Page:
Whites chief in Premier shake up

Premier Plan: Wanderers chairman Phil Gartside wants to revolutionise the Premier League

Premier Plan: Wanderers chairman Phil Gartside wants to revolutionise the Premier League

First published in Sport

PHIL Gartside is at the forefront of controversial new plans to split the Premier League in two.

The Wanderers chairman is set to make his proposals to Thursday’s chairman’s meeting after months of behind-the-scenes negotiations.

A long-term advocate of a two-tier top flight, Gartside’s blueprint proposes two Premier League divisions, each of 18 teams and including Glasgow giants Celtic and Rangers.

There would be promotion and relegation of two clubs between the divisions, while one club would be relegated from Premier League 2 to be replaced by a club from the Football League.

With the top flight reduced from 20 clubs, there’s also a proposal for a winter break. There would also be a new Premier League knockout competition and a possible salary cap.

The Reebok chief, one of the longest-serving chairmen in the top flight and an influential member of the Football Association’s board, is concerned at the growing gulf in riches between England’s elite and the rest of football and believes this is a move which would safeguard the futures of the likes of clubs like Wanderers.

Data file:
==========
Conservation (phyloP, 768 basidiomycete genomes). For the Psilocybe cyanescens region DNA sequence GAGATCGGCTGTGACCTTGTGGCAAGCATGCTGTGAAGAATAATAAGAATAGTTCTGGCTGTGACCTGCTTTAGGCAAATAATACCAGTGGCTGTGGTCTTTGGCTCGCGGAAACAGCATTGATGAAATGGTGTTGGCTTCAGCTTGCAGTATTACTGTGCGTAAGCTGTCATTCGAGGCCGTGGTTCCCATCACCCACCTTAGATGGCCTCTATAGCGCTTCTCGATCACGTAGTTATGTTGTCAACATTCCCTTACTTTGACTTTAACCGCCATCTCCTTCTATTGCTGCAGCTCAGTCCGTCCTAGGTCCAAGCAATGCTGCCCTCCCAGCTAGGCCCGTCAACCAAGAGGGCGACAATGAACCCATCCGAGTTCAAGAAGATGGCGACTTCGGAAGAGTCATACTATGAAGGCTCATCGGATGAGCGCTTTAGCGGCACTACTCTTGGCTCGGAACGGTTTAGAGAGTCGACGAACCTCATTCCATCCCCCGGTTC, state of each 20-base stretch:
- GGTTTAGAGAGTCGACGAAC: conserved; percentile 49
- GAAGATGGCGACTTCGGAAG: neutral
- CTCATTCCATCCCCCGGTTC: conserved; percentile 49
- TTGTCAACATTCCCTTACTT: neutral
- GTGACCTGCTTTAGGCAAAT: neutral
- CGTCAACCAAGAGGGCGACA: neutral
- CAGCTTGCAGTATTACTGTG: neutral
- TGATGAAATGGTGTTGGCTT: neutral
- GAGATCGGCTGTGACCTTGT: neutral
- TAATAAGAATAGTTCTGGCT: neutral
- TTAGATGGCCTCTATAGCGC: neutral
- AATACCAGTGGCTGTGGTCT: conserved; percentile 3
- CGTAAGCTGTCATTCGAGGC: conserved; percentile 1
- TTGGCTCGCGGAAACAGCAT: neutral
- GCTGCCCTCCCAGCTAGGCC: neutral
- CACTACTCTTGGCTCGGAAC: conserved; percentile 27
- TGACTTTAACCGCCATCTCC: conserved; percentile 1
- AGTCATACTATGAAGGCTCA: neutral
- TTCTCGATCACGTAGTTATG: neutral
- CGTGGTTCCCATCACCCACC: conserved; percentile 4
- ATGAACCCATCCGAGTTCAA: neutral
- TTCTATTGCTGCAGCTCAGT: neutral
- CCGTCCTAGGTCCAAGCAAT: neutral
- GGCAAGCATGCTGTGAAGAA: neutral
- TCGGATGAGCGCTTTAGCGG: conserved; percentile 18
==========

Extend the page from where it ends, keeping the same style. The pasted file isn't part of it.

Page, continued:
His plans are believed to have been backed by at least seven Premier League clubs as well as leading Football League clubs, while current Premier League chairman Dave Richards, sees merits in the change.

Gartside and his supporters need 14 top-flight clubs to back his blueprint, as well as getting the Football League, Football Association and UEFA on board.

Significantly, the Big Four of Manchester United, Chelsea, Arsenal and Liverpool are almost certain to oppose the move.

It is thought the introduction of Celtic and Rangers – and subsequent increase in broadcasting revenues as a result – would compensate the financial shortfall that would inevitably follow the addition of an extra 16 teams to the current 20.

Presently the Premier League make parachute payments to relegated clubs of £11.5m a season for two seasons if they fail to bounce back in those seasons.

A Premier League spokesman said: “We haven’t seen any proposal and therefore are unable to comment.”

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